Bonds of Turkish banks among worst performers in debt market

Bonds of Turkish banks among worst performers in debt market

Bonds of Turkish banks, Ukrainian state firms and central European miners were among the worst performers in a recent sell-off in emerging debt and investors are on alert for further price falls or even defaults.

The emerging corporate debt market has boomed in recent years, with the volume of outstanding debt passing $1 trillion last year and record issuance seen in the first half of 2013.

But spreads on emerging corporate bonds in hard currencies have widened sharply over rising U.S. Treasury yields in the past few weeks, after the Federal Reserve said it will scale back stimulus which has fed demand for higher-yielding assets.

Latin America and emerging Europe were the worst-hit regions, according to JP Morgan data, as domestic problems in some countries exacerbated the moves.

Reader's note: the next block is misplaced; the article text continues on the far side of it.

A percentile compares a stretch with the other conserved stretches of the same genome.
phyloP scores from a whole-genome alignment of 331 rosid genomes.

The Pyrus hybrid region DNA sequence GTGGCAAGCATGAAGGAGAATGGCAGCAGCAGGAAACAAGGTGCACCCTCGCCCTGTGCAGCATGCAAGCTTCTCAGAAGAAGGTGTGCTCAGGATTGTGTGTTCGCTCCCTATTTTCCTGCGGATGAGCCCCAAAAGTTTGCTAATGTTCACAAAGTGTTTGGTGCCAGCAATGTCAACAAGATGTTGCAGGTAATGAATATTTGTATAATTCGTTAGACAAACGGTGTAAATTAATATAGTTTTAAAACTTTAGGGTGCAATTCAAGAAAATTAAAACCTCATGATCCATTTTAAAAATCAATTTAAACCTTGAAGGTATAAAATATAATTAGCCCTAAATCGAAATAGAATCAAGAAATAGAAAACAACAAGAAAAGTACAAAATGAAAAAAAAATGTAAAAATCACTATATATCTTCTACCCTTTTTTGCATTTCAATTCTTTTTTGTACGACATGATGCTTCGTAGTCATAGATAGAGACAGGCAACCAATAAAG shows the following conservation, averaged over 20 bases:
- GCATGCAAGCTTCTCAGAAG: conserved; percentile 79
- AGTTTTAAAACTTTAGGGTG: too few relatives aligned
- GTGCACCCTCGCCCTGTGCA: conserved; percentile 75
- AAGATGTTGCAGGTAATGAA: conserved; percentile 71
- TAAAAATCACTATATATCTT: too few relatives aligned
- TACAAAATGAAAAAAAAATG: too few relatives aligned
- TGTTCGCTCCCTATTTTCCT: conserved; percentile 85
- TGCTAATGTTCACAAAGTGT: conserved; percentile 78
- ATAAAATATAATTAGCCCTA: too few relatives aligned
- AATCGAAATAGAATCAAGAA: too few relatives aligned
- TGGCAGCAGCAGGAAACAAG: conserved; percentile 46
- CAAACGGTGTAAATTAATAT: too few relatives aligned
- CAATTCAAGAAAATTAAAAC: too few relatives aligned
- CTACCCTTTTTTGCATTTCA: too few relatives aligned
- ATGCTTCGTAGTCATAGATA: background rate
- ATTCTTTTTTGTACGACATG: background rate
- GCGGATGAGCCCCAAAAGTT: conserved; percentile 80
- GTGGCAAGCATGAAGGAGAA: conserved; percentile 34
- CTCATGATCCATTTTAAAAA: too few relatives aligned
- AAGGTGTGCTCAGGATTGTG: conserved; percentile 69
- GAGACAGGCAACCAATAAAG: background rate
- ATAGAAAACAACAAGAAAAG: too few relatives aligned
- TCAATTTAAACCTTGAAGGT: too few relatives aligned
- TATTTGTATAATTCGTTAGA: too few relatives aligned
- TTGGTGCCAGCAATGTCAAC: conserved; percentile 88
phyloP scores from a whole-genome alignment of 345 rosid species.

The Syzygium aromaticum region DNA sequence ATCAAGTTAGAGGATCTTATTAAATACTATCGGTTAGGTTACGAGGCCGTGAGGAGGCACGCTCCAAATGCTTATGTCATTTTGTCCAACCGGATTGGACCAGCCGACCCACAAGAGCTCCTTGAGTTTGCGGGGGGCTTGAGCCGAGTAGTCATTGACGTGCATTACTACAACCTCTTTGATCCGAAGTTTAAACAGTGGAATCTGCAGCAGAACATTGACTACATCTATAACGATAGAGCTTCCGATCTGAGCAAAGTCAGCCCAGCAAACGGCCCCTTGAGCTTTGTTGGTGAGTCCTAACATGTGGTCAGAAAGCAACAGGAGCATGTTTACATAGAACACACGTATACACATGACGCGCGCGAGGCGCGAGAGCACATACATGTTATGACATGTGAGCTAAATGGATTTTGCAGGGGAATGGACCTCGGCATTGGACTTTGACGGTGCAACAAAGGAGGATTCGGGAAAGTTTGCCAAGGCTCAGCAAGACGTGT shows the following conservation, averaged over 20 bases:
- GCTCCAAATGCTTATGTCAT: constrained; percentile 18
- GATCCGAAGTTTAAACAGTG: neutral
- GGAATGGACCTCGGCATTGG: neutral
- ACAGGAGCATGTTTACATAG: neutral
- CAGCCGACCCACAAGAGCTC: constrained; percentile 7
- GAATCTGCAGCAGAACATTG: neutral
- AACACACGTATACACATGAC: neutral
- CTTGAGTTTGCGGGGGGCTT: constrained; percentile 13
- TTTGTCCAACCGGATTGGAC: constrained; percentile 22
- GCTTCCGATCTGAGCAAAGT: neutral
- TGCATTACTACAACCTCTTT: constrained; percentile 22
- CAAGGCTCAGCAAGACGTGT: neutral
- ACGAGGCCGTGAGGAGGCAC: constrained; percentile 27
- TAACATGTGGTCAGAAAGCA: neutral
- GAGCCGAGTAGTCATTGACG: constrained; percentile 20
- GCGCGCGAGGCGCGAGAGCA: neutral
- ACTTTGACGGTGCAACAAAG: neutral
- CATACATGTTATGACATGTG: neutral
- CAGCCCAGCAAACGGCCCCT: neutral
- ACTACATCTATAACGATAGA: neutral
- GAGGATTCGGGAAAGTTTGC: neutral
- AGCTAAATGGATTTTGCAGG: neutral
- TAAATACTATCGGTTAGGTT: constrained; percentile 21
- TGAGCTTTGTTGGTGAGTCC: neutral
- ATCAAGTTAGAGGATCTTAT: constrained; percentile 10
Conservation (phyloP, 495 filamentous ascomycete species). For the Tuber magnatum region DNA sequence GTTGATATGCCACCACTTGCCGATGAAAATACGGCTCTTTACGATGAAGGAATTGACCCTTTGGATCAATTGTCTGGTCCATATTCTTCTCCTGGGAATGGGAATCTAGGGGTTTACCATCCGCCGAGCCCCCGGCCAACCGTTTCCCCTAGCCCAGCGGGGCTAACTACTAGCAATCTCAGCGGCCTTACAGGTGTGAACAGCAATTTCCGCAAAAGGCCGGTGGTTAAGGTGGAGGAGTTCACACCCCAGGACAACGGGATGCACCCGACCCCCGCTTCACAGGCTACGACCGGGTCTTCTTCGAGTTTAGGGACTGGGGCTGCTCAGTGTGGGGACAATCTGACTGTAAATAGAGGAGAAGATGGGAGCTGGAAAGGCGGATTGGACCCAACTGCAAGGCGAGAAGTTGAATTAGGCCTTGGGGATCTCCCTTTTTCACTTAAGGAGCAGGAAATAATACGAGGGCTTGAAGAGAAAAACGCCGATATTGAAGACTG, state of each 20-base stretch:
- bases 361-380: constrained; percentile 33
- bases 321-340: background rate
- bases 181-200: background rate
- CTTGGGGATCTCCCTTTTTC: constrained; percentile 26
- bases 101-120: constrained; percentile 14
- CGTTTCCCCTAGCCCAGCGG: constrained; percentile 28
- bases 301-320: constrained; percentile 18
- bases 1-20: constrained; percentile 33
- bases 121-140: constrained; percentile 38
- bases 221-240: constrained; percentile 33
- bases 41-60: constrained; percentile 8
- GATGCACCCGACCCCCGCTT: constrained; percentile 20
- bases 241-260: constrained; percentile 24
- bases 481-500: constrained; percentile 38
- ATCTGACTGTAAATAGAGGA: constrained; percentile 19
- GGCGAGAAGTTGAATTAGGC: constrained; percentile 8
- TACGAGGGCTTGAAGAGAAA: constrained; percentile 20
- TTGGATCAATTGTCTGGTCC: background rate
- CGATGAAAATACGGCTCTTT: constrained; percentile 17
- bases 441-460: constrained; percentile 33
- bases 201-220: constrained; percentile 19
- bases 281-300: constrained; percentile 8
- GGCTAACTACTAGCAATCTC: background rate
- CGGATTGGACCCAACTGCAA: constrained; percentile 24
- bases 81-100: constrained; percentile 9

In Turkey, worries about anti-government demonstrations, a gaping current account deficit and political resistance to currency-supportive interest rate rises have hit bank debt.

Yapı Kredi’s 2020 bond, launched in January amid a glut of Turkish corporate issuance, has seen its yield rise 230 basis points from the original 4 percent.

One company whose bonds are trading at levels that imply an increased risk of default is Turkish construction firm Yuksel, whose 2015 bond currently yields 43 percent.

In Ukraine, state-owned companies are under pressure on concerns about the country’s economic outlook. Metals and mining firms have also underperformed due to the collapse in commodity prices this year, with names such as Russia’s Nord Gold and Czech firm New World Resources in the spotlight.